I love celebrating a landmark date in time, but I prefer to dodge the crowds that follow the course of history. It’s the sesquicentennial of the Civil War’s greatest battles, not just this year, but last year and next year and all of the early teens of this century. As a nation, we celebrate each of the two hundred seventy-two words that President Abraham Lincoln spoke in remembrance of the more than fifty thousand people who fell victim to the shelling and shooting across the Pennsylvania acreage. On average, each word represents one hundred eighty-eight soldiers who fell upon the hallowed ground of Gettysburg. In fact, even the current population of the Adams county seat could multiply by six times and still not equal that number of soldiers who fell on the battlefield between July 1 through 3, 1863. The small town grew twenty times its size during the conflict and forty times its size during the 150th commemoration of the event.
For me, I do not do well with crowds of that size. Not that I mind Generals McClellan and Lee showing up with the number of troops they did, but to soak in the solemnity of the massive tragedy and the scale of despair during this year’s memorial of the circumstances of the bloodiest battle on American soil, I wanted solitude, tranquility, and silence. No doubt, so do many others, but thousands of Civil War reenactors stomp across the Peach Orchard, across the Emmitsburg Road, and across the High Water Mark with cannon fire recreating the smoky haze of the original fog of war. Plus the throngs of historical tourists raise the amount of congestion, the price of hotel rooms, and the wait times at every viewpoint, vista, and vantage point around the battlefield. I just see the experience (and want to see the experience) differently.
When I plan to visit Gettysburg National Battlefield, I keep in mind my financial parameters and patience for mobs, both of which are low. My first decision, besides the desire to just be there in person, keeps me away from the key reenactment weekends on either side of the sesquicentennial. In so doing, I meet the expectation of obtaining a reasonable rate at nearby lodging. I arrive on Monday and depart on Wednesday and spend from just after sunrise to just after sunset exploring nearly every crevice of the terrain. Mother Nature understands my expectations for an ideal experience and keeps enough clouds in the sky to keep me cool, yet holds off on the afternoon rain shower until I am tucked inside the Visitor’s Center for a late lunch. I subsequently miss the packs of bikers who will arrive on Thursday, and the sequester that impacts the National Park Service facilities allows a reprieve at the numerically date-significant site. I did it, though, I dodged them all.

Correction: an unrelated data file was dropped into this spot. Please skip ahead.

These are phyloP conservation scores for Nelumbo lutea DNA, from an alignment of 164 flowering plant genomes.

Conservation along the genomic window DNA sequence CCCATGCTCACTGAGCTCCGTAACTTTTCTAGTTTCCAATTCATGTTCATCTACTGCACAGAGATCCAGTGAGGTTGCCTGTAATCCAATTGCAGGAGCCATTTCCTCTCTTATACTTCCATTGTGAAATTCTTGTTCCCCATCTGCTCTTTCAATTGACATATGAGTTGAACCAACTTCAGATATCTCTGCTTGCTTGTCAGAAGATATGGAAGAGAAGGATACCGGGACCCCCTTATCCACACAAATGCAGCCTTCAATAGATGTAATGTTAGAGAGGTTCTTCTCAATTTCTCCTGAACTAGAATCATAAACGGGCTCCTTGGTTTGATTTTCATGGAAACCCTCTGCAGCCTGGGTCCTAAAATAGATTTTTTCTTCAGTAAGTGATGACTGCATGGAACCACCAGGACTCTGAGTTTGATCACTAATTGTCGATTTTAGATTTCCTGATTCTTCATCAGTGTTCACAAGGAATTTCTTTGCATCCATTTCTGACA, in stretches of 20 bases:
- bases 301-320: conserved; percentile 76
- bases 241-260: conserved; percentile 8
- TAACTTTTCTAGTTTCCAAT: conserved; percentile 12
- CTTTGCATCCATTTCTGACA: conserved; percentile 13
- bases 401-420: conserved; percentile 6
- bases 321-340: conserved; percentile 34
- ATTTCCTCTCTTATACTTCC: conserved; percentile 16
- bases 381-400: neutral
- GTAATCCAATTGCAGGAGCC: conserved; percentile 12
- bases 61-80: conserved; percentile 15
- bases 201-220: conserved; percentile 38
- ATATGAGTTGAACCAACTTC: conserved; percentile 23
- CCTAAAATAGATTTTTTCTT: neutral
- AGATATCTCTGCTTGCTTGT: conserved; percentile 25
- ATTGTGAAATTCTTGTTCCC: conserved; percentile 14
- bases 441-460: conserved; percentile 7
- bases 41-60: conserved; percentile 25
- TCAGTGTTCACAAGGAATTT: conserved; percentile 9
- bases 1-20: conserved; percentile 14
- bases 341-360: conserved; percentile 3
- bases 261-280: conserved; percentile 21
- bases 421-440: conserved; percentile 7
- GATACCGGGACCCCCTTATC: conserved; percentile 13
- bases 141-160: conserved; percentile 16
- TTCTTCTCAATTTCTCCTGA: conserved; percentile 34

With all of the stressful factors out of my scope, I absorb every moment on the battlefield. I feel the wind dabbing at my face as I survey the opposing battle lines across the grassy horizon. I envision thousands of men shoulder to shoulder approaching, sweating, in the sweltering summer sun, and how blessed I am to be standing in the shade of passing clouds. As I climb the paved hill towards Little Round Top, I imagine how the nearly exhausted soldiers from Alabama climbed and clamored over boulders as gunfire rained down upon them after marching through the night and into the morning to meet their deaths on the Union left flank. As the glow of sunset streams through the broken clouds, I wonder how the cannon fire illuminated ahead of the infantry fighting for each step forward, forcing them backwards, or worse, into broken, shredded casualties. And in the quiet of the crowds I successfully dodge, I imagine the crying, screaming, and moaning of the dying men strewn in all directions, because I don’t want to remember how hard it was for me to navigate these fields, but how hard it was for them to survive them.